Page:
Matter vs. antimatter: particle accelerator experiment says matter wins
New results from a particle accelerator experiment suggest that matter does seem to win in the end.
The seemingly inescapable fact that matter and antimatter particles destroy each other on contact has long puzzled physicists wondering how life, the universe or anything else can exist at all. But new results from a particle accelerator experiment suggest that matter does seem to win in the end.Skip to next paragraph
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The experiment has shown a small — but significant — 1 percent difference between the amount of matter and antimatter produced, which could hint at how our matter-dominated existence came about.
The current theory, known as the Standard Model of particle physics, has predicted some violation of matter-antimatter symmetry, but not enough to explain how our universe arose consisting mostly of matter with barely a trace of antimatter.
But this latest experiment came up with an unbalanced ratio of matter to antimatter that goes beyond the imbalance predicted by the Standard Model. Specifically, physicists discovered a 1 percent difference between pairs of muons and antimuons that arise from the decay of particles known as B mesons.
The results, announced Tuesday, came from analyzing eight years worth of data from the Tevatron collider at the Department of Energy's Fermi National Accelerator Laboratory in Batavia, Ill.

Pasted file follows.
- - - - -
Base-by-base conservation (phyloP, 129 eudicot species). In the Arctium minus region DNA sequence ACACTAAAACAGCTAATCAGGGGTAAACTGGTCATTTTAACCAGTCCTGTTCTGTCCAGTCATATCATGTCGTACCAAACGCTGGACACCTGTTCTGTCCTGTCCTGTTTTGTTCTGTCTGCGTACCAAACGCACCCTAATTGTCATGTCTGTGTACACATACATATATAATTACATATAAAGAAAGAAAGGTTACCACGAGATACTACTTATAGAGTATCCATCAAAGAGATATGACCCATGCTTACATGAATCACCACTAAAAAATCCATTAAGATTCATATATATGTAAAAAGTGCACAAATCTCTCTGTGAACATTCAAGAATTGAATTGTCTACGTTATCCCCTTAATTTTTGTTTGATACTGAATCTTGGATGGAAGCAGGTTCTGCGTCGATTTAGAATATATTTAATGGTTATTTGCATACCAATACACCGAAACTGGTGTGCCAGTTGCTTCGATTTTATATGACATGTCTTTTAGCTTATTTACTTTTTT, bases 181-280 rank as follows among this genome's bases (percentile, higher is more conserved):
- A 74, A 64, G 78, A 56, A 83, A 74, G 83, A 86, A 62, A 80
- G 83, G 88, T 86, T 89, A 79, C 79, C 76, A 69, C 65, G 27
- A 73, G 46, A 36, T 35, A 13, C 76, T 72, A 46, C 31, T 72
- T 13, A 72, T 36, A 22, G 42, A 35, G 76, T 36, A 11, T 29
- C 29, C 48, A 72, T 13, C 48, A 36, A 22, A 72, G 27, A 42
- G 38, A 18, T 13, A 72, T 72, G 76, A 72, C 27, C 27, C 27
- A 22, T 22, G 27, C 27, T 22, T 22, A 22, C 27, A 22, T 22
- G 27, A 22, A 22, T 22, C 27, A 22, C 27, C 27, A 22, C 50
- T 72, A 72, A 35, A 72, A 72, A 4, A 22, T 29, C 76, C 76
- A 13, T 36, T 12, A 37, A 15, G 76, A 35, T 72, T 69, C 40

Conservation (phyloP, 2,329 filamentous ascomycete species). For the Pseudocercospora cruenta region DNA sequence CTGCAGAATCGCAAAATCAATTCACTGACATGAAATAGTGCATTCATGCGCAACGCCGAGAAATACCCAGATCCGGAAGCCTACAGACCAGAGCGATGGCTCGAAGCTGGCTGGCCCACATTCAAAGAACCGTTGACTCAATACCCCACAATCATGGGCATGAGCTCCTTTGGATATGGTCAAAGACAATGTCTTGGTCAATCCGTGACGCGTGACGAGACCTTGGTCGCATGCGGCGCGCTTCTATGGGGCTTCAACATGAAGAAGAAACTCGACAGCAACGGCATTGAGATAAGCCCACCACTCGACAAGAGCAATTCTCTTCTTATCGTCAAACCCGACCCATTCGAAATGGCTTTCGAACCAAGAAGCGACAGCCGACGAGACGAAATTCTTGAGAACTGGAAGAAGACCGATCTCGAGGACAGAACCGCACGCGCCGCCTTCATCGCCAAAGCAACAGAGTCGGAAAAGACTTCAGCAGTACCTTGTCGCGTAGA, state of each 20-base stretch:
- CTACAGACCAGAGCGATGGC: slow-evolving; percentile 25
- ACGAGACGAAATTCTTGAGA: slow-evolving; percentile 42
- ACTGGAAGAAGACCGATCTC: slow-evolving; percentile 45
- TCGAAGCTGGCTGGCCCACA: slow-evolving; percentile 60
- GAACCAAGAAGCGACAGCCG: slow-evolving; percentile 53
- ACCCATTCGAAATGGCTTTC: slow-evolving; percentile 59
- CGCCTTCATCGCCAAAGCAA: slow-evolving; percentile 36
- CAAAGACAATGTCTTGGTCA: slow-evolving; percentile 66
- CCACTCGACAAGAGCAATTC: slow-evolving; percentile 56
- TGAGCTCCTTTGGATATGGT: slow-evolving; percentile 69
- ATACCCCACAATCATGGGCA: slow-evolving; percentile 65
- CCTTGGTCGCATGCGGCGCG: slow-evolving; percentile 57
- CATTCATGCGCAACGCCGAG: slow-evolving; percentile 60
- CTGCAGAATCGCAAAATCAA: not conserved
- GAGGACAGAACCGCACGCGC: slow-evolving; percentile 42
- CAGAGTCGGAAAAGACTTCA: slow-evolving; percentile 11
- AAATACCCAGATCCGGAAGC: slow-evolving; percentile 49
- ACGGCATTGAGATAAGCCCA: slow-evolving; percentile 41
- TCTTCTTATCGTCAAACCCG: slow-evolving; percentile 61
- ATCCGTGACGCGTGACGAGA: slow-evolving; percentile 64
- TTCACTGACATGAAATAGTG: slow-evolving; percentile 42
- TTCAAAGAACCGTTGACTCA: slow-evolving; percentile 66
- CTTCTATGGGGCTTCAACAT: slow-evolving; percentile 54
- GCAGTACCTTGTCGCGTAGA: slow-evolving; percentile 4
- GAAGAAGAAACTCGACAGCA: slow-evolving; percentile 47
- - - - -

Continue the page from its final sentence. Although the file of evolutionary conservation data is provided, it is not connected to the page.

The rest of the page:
"Many of us felt goose bumps when we saw the result," said Stefan Soldner-Rembold, a particle physicist at the University of Manchester in the United Kingdom. "We knew we were seeing something beyond what we have seen before and beyond what current theories can explain."
The Tevatron collider and its bigger cousin, the Large Hadron Collider at CERN in Switzerland, can smash matter and antimatter particles together to create energy, as well as new particles and antiparticles. Otherwise, antiparticles only arise due to extreme events such as nuclear reactions or cosmic rays from dying stars.
Measurements made by the DZero collaboration, a 500-member international group, are still limited by the number of collisions recorded so far. That means physicists will continue to collect data and refine their analysis of the matter-antimatter struggle for dominance.
Researchers came up with their latest finding by performing a so-called blind data analysis, so that they would not bias their analyses based on what they observed. They have submitted their results to the journal Physical Review D.